David Britten - Whale Song (1997). Since time eternal the Majesty of the Whale has fascinated and enchanted our senses with its wide range of voices and songs. Over thousands of miles of ocean these peaceful giants communicate with each other using bass notes so low that we could only feel their power as vibrations. Throught time their songs have inspired a natural musical form from which many famous composers have sought inspiration.
The musical experience on this album combines the natural Songs of the Whales, the power of the sea and the sounds of nature which blends them with specially composed music inspired by these undisputed keepers of the oceans. This tranquill musical experience will take you on untold journeys that will leave you feeling relaxed an renewed…
Here is the 1985 Nimbus release 'Benjamin Britten: Works for String Orchestra' performed by English String Orchestra conducted by William Boughton with Roger Best on viola. This particular Nimbus release has been out of print for some time now, but all of these works by Britten has been included on various later and more recent Nimbus releases.
Ida Haendel’s sinewy and athletic reading of the often under-rated Britten combines toughness with a cumulative dramatic impetus which is hard to resist. Berglund and the Bournemouth players respond with a terse and argumentative vigour, suitably balanced between resignation and defiant rhetoric, especially in the closing Passacaglia. The Walton Concerto, also dating from 1938-9, is played with an apposite blend of inscrutable panache, as in the irrepressibly brilliant central movement, and elsewhere, a sensuous, if occasionally over-indulgent languor. Rare lapses in the finale can be safely overlooked, in a performance of eloquence and undisputed stature.
The great contribution of Robert Shaw to choral music has brought the listener to expect that nearly any recording or live performance under Shaw's direction will be thoroughly stunning, refreshing and performed with remarkable musical insight…
This DVD of the recently issued Britten/Pears mini series recorded by the BBC for television way back in the 1960's and the 70's is for all intents and purposes another resounding success. All four priceless documents were thought lost, but this Idomeneo seems to have had a charmed life more than others. Indeed, three days before the Aldeburgh première, the hall was left in cinders and it is something of a miracle that the television production could actually go ahead. First broadcast in May 1970, critics and viewers alike were unanimous in their praise. Sung in English to a version prepared by Maisie and Evelyn Radford, Mozart's first operatic masterpiece is even more telling. A lot of credit should go to Britten himself, who not only conducted with committed ardour, but also prepared a musical edition all of his own. The staging has a classical dignity and avoids austerity altogether and both Pears and Harper give impressive performances. (Gerald Fenech)
The cult figure Moondog, who performed on the streets of New York for over 30 years, meshed jazz, classical, Native American rhythms and poetry. With a lifelong fascination for the strict rules of canon-writing, and dubbed the father of minimalism, he composed more than eighty symphonies, three hundred rounds, countless percussion, organ and piano pieces, scores for brass bands and string orchestras, and five books called The Art of the Canon. Joanna MacGregor's stunning new arrangements of fourteen of Moondog's most famous pieces are re-imaginings for larger forces, with a spectacular line-up of some of today's most cutting-edge jazz musicians, along with the brilliant Britten Sinfonia. Radically rewritten, each track retains Moondog's irresistible trademarks - short and snappy, of the street, melodic and joyful, and characterized by a pounding beat.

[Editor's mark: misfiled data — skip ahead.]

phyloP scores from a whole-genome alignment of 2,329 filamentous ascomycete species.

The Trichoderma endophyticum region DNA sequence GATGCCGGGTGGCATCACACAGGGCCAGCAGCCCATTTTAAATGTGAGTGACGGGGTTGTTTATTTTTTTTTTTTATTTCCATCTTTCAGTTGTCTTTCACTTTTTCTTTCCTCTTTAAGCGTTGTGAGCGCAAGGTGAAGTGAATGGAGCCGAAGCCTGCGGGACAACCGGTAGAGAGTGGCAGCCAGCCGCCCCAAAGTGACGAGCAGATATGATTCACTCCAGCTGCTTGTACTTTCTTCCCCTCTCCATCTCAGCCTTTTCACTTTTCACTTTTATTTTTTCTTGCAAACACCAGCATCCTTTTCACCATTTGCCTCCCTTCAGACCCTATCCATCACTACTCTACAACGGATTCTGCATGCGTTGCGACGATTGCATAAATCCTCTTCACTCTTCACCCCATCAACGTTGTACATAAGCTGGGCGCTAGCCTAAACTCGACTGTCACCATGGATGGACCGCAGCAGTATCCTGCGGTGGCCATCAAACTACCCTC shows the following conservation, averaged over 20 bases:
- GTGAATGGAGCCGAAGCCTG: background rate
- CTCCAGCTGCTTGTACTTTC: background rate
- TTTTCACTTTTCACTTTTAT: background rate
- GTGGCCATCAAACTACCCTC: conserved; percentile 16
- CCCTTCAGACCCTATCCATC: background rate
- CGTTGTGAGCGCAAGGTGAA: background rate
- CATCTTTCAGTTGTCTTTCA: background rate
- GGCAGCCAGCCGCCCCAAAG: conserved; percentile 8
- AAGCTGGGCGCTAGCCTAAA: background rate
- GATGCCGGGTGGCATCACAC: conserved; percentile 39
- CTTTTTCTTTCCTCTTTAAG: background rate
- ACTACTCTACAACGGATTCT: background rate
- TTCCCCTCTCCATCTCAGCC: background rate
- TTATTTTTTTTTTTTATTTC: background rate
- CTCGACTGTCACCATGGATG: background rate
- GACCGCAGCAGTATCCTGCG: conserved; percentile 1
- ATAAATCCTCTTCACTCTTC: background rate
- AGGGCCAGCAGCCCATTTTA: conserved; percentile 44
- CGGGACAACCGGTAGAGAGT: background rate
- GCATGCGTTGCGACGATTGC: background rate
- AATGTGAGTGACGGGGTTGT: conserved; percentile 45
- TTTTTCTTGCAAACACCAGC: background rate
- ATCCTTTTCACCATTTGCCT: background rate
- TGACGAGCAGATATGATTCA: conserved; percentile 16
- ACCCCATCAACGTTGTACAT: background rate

Given the depth of Jaga Jazzist's sophistication and their wide-ranging musical vision that encompasses everything from free jazz to hip-hop, from techno to funk, from rock to modern composition, this Norwegian ensemble is a natural partner for a collaboration with the internationally renowned Britten Sinfonia under the direction of Christian Eggen. The material was chosen from JJ's catalog (particularly from the One-Armed Bandit album, which they were touring in support of), and is beautifully arranged, performed, and recorded. While the lengthy treatment of "One-Armed Bandit" opens with strings, brass, and winds playing something that resembles a cadenza from one of the Sinfonia's namesake's symphonies, it quickly quiets down into the nearly pastoral for a few minutes before JJ enters with a persistent beat-head pulse, and the piece morphs into a symphonic, progressive jazz workout with a fantastic array of colors.
Soon after his return from America, at the height of the war in 1943, Britten wrote incidental music for a radio play by Edward Sackville-West on the Homeric subject of Odysseus’s return to Penelope. Drawn from the complete score with barely any amendment of the original, and compressed into a 36-minute cantata, with Chris de Souza tailoring the text and Colin Matthews, Britten’s last amanuensis, most tactfully editing the music, the result is extraordinarily powerful. The most important role is that of the narrator, here masterfully taken by Dame Janet Baker who brings the story vividly to life despite the stylized classical language (e.g. “Odysseus, Lord of sea-girt Ithaca” or “His fair wife, white-armed Penelope”). Rather confusingly Athene also appears as a soprano, with the radiant Alison Hagley sounding totally unlike Dame Janet. She is one of a godly quartet of singers who contribute Greek-style commentaries – vocal passages which regularly add to the atmospheric beauty of the piece.